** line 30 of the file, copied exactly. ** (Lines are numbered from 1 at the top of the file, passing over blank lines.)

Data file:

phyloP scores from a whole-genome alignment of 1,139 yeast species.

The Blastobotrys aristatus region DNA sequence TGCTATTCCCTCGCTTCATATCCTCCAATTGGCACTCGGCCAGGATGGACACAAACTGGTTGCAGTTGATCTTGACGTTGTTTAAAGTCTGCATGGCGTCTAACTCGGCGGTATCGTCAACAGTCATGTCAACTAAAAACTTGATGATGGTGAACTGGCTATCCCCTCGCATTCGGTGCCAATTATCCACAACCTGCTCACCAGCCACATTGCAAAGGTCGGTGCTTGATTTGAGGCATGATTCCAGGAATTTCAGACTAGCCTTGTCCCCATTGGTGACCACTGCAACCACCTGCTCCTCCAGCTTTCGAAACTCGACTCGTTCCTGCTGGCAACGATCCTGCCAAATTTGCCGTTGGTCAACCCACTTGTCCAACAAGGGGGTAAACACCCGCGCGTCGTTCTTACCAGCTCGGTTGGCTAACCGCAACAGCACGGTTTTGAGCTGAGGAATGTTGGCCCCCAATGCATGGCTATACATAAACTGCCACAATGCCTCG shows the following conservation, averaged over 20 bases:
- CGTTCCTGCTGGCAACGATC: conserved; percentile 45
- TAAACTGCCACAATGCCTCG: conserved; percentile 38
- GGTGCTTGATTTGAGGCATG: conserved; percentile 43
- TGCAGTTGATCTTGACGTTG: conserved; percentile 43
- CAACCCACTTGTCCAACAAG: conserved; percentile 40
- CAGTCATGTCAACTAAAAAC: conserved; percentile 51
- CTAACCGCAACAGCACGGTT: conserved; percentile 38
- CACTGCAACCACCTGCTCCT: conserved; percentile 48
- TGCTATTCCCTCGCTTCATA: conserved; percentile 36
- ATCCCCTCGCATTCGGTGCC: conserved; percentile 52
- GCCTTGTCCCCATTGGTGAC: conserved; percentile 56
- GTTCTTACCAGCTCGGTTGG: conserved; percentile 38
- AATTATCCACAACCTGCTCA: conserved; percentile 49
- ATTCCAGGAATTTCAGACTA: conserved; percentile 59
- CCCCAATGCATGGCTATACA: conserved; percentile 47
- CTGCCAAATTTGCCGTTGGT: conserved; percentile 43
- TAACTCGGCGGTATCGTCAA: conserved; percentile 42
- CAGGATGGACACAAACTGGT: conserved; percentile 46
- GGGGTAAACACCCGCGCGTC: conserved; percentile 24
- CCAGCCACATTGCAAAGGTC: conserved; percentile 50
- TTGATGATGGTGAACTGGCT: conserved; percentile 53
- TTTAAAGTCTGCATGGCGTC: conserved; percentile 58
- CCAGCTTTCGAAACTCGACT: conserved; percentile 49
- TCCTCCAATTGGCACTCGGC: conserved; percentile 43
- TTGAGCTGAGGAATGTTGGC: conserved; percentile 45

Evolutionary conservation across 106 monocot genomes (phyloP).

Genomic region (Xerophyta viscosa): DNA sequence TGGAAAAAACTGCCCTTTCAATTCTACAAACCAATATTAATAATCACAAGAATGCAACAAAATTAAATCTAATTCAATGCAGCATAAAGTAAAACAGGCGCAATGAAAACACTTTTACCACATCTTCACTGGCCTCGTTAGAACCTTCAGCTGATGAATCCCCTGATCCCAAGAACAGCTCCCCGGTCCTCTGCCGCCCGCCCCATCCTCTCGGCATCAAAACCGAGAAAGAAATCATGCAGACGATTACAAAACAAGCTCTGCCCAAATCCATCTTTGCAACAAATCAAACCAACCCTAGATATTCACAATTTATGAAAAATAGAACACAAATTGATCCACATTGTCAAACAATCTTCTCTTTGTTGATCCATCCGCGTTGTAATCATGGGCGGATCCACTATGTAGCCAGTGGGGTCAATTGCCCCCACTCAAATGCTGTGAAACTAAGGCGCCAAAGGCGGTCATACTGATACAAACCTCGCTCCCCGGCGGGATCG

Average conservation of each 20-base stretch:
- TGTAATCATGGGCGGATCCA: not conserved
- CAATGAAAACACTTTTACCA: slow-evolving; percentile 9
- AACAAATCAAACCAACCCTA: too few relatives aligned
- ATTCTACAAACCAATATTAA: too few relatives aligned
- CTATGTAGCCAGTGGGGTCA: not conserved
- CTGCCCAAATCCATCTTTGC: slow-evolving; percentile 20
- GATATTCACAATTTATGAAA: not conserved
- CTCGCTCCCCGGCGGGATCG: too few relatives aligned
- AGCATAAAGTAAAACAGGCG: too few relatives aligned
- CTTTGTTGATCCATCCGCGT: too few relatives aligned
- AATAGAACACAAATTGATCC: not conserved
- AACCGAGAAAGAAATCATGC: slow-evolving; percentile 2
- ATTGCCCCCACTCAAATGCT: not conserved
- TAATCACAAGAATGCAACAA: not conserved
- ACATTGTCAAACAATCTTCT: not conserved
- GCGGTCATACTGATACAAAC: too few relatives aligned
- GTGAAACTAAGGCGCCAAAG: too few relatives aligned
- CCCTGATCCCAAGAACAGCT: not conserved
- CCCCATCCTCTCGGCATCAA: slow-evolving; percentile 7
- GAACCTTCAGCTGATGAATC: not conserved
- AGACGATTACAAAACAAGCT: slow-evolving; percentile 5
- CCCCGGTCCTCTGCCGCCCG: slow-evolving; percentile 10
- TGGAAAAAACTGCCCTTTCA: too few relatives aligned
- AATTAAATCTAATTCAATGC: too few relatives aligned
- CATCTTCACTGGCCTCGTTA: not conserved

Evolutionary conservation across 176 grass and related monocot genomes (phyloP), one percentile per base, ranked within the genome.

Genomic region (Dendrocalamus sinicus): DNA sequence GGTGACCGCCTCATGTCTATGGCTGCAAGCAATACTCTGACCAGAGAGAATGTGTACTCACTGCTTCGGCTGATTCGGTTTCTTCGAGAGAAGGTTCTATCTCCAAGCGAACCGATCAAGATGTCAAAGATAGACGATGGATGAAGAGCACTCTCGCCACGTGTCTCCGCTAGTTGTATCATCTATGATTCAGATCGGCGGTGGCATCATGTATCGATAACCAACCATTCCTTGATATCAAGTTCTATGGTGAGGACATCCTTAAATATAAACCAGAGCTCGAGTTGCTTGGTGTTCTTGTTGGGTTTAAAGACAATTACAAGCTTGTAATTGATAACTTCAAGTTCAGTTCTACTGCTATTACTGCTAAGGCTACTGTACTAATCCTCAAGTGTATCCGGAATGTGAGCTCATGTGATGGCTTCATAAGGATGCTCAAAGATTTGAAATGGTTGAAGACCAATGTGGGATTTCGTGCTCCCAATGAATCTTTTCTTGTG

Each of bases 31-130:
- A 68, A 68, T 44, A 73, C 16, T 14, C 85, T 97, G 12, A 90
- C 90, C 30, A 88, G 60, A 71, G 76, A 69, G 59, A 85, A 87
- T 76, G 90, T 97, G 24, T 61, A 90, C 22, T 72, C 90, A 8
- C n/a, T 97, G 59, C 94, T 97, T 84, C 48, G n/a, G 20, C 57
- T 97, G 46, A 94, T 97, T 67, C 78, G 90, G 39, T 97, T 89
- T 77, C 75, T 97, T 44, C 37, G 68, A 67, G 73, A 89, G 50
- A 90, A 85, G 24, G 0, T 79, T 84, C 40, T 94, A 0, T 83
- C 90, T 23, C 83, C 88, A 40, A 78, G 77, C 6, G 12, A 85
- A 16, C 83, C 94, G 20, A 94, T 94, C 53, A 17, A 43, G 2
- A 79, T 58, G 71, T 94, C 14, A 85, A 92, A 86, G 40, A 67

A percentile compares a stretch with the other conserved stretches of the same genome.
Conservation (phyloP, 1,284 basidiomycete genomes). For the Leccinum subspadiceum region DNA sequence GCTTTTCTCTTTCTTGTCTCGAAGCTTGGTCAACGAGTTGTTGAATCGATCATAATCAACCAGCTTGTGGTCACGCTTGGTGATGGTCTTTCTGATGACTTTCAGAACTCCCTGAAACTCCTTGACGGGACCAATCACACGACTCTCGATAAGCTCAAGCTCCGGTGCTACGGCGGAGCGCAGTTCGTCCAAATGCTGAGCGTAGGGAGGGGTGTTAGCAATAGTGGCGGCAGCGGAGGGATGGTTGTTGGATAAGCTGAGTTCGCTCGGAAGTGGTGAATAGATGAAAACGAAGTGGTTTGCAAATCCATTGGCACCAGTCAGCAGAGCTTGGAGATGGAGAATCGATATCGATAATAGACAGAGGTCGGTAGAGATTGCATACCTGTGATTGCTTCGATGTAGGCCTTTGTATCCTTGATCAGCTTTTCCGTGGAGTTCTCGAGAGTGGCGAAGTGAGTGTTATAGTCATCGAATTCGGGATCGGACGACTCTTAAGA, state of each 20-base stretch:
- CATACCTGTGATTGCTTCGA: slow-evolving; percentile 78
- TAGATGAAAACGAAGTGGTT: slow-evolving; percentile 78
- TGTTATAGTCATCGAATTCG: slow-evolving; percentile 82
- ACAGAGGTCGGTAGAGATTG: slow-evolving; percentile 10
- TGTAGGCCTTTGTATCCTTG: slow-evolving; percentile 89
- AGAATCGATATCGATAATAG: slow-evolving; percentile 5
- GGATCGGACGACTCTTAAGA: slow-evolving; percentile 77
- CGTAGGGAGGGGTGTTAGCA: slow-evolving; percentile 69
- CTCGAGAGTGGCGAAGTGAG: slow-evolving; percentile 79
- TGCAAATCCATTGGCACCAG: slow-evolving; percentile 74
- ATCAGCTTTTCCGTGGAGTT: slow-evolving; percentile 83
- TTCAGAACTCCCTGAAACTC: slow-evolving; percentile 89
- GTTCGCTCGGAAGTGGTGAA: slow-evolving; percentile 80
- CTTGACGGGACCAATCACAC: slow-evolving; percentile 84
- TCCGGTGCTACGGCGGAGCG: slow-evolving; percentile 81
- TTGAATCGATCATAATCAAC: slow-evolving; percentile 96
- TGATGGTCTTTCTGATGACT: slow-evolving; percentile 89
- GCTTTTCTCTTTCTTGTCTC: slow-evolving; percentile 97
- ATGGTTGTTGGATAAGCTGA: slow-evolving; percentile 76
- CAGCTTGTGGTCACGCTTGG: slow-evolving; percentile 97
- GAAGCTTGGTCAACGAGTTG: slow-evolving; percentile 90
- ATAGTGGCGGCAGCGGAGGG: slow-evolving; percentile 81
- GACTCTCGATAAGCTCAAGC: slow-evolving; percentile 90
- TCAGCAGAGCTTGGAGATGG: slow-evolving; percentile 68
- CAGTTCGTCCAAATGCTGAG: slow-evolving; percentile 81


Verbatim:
Average conservation of each 20-base stretch: